The World Conference on Research Integrity (WCRI) aims ‘to foster the exchange of information and discussion about responsible conduct of research’.
This June the WCRI is taking place in Hong Kong and we’re sponsoring ten travel grants to help researchers from developing and emerging nations to attend. They will also be presenting at the conference, on topics ranging from effective ways to protect medical data to ethical ways of assigning authorship.
We spoke to some of these researchers to find out what they’re looking forward to and the themes they anticipate will be on everyone’s lips.
“I’m eager to hear about cultural differences in research, as well as authorship credit in different regions. I’m also looking to learn about modern approaches to displaying research data. Finally, I hope to hear about methods for communicating research results to the public, including government and policy makers.”
– Inna Lutsenko, Kyrgyzstan
There’s a wide range of topics of interest to the grant recipients, from managing misconduct to the societal impact of research. However, a common theme was the desire for practical solutions.
The researchers we spoke to are particularly keen to return from the conference with things they can implement. Lalit Sharma from India wants to “learn new techniques and share innovative ideas” and Vijaya Hegde, also from India, is looking forward to “solutions to address new challenges for research integrity”.
“At this conference, I am highly interested to learn new codes of conduct for research integrity in innovation and its impact. Moreover, I am also interested to learn about measures for improving organisational assessment of researchers in the era of predatory publishers.”
– Udaya Pratap Singh, Sam Higginbottom University of Agriculture, Technology & Sciences, India
As with most conferences, this will also be an important opportunity for researchers to renew old acquaintances and establish new contacts with scholars working in similar areas. Job Nmadu from Nigeria says it will be an “opportunity to share my experiences in international collaborations, interact and network”.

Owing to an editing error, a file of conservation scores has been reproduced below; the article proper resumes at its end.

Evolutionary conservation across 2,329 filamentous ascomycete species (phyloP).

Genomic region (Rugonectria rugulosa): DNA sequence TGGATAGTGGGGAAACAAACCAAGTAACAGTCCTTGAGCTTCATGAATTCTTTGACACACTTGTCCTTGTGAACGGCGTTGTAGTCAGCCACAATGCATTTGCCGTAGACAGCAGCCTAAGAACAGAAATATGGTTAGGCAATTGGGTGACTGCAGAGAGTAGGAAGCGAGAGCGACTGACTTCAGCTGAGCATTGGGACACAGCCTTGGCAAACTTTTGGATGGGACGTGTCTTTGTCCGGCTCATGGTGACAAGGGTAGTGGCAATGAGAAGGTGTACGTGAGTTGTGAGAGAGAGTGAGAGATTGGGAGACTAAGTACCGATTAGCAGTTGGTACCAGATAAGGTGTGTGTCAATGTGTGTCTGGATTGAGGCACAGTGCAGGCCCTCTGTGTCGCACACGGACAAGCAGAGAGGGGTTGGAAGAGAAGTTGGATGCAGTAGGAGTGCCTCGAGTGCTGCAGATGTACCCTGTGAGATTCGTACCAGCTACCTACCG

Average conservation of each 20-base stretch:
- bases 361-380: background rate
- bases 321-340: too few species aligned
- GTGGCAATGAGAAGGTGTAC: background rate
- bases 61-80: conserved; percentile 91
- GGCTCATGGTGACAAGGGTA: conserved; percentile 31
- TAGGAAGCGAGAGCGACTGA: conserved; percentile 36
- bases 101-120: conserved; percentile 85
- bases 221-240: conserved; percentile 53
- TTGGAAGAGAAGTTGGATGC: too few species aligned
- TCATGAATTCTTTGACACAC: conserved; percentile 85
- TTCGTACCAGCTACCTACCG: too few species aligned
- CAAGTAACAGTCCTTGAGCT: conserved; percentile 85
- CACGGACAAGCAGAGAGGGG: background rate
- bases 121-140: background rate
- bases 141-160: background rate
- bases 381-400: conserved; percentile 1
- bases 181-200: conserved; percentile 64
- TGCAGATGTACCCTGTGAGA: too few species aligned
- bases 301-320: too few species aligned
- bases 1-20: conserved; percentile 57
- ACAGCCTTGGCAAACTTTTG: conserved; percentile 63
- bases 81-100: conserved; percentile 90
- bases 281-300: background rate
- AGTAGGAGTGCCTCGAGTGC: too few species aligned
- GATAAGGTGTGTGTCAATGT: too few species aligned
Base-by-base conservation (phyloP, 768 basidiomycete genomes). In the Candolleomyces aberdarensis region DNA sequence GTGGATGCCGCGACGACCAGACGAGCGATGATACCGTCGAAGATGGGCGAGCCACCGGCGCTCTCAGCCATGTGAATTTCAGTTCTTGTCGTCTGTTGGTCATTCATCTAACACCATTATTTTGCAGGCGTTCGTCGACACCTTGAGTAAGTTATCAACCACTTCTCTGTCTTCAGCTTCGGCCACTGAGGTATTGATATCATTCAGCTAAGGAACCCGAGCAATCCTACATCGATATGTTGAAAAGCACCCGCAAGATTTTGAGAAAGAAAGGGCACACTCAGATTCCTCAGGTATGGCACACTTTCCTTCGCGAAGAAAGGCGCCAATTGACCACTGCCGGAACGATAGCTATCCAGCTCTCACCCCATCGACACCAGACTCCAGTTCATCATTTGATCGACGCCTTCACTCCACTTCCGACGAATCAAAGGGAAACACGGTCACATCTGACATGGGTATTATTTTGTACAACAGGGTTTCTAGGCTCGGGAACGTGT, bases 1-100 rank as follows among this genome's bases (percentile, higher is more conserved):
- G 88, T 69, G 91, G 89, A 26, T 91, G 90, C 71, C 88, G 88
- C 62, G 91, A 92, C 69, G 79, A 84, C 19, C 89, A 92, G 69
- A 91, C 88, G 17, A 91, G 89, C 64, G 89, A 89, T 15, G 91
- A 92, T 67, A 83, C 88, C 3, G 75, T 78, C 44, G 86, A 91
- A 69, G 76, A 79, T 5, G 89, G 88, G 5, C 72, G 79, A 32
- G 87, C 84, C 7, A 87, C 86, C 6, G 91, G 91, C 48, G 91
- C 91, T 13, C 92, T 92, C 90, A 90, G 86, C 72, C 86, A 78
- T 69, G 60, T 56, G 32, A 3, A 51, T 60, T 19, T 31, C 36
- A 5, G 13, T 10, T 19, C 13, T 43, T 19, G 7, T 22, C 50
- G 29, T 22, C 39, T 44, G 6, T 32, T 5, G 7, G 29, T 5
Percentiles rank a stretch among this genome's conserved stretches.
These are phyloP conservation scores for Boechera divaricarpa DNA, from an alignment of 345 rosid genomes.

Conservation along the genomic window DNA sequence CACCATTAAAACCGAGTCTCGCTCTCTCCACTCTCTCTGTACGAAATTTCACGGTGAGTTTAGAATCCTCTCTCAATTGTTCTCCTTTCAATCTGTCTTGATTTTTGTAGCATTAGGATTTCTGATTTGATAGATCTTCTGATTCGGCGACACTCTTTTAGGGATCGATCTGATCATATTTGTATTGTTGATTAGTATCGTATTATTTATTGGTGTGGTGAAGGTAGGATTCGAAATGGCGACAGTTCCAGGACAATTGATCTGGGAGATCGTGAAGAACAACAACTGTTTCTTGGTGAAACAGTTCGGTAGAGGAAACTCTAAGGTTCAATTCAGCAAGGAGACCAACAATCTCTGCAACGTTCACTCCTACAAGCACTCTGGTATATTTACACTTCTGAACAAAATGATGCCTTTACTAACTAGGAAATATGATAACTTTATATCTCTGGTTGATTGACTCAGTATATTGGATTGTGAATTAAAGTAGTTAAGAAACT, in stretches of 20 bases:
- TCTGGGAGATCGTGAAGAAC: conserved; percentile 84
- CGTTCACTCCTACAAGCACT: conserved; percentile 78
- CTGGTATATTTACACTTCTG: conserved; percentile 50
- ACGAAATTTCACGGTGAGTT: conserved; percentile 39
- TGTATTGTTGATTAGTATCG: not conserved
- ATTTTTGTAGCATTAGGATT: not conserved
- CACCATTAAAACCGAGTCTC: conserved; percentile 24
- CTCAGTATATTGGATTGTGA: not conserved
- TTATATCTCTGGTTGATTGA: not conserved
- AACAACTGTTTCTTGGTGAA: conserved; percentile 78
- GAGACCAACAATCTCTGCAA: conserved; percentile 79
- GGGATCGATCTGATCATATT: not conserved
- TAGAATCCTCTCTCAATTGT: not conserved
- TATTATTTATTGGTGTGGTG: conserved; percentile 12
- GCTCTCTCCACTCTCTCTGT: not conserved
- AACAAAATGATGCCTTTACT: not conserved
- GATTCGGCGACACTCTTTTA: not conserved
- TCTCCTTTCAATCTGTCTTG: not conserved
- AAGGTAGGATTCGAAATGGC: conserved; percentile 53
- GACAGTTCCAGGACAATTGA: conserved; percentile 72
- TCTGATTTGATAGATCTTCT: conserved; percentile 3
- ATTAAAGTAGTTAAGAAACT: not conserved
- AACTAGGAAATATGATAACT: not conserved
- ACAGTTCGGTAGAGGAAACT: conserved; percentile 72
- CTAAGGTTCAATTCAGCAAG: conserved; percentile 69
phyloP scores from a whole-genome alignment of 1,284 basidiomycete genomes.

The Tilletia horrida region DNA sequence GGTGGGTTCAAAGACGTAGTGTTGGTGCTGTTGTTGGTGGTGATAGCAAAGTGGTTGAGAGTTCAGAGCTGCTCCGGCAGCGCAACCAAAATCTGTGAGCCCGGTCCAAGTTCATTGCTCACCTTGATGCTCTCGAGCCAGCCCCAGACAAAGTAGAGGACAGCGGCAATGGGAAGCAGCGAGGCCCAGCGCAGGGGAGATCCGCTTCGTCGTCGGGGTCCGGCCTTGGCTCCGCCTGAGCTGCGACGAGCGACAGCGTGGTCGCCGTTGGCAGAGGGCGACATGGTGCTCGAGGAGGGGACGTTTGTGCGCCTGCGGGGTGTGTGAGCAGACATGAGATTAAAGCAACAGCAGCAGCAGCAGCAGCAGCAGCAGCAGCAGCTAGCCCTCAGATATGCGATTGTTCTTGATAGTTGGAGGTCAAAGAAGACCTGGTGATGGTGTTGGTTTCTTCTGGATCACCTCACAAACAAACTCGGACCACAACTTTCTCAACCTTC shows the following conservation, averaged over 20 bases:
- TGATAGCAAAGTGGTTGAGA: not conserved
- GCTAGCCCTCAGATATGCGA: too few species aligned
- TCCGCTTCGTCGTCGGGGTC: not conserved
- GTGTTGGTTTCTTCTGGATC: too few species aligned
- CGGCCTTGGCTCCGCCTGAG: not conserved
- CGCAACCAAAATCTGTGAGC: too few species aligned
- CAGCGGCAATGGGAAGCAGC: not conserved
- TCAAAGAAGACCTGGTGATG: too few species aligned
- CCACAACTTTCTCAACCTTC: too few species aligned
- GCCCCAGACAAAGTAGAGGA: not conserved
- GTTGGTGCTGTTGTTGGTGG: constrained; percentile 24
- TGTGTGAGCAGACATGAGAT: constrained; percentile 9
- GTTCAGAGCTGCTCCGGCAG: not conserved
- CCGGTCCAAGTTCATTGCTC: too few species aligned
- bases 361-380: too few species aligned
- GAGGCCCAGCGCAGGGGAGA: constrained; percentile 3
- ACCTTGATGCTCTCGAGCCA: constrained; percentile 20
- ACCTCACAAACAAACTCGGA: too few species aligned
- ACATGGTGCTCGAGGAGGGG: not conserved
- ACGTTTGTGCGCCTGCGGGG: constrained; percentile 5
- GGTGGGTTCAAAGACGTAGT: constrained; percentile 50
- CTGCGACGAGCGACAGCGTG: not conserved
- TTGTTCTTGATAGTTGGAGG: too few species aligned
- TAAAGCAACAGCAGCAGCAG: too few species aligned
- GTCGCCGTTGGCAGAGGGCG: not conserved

Those we spoke to are particularly looking forward to the chance to hear how these issues are being tackled in other parts of the world. Udaya Pratap Singh told us, “I will be delighted to learn about the work of Asian countries (Malaysia, Korea and China) towards advancing research integrity.”
“I am looking forward to the meet-the-expert sessions, which provide an opportunity for participants to meet and learn from internationally recognized leaders in the research integrity field in round table discussions. I also look forward to presenting my own research at the conference in the presence of these international experts.”
– Vijeta Jha, Samvad Partners, India
The recipients of this year’s WCRI Taylor & Francis travel grants are:
- Tamara Bates, Anic Bates clinic, Croatia
‘Do the updated ICMJE authorship criteria make a difference?’
- Vishal Dogra, Piramal Swasthya Management and Research Institute, India
‘What are the barriers to research? A nationwide institutional assessment of faculty working in Medical Colleges in India’
- Vijaya Hegde, A.J. Institute of Dental Sciences, India
‘Ethical perspectives in use of personal data from Medical Records for Health Research’
- Vijeta Jha, Samvad Partners, India
‘Fuzzy-Based Multi-Criteria Decision Making Algorithm: An Innovative Tool for Research Institutions for Evaluation’
- Shamima Lasker, MH Somorita Medical College, Bangladesh
‘Knowledge and Attitude of Ethics Committee (EC) Members Regarding Bioethics’
- Inna Lutsenko, Kyrgyz State Medical Academy, Kyrgyzstan
‘Advantages in the Conducting Research Using the First Innovative Electronic Stroke Registry SITS in Kyrgyzstan’
- Job Nmadu, Federal University of Technology, Minna, Nigeria
‘Research climate in Nigerian universities: A comparative analysis of two universities with similar mandate’
- Lalit Sharma, Jaypee University of Information Technology, Solan, H.P., India
‘India Authorship: Professional, ethical and operational issues’
- Udaya Pratap Singh, Sam Higginbottom University of Agriculture, Technology & Sciences, India
‘Publish or Perish: Research Integrity in Indian Academics’
- Ravinder Kumar Soni, Dayanand Medical College and Hospital, India
‘Statistical integrity in biomedical research- A questionable practice/conduct’
The paper I will be presenting is ‘What are the barriers to research?’. In it I highlight the fact that research output from social and medical science disciplines in India is much lower than the rest of the world. In particular, researchers working in maternal, neonatal, child health and nutrition areas find time constraints, no motivation, and inadequate training to pursue quality research.
– Vishal Dogra, Piramal Swasthya Management and Research Institute, India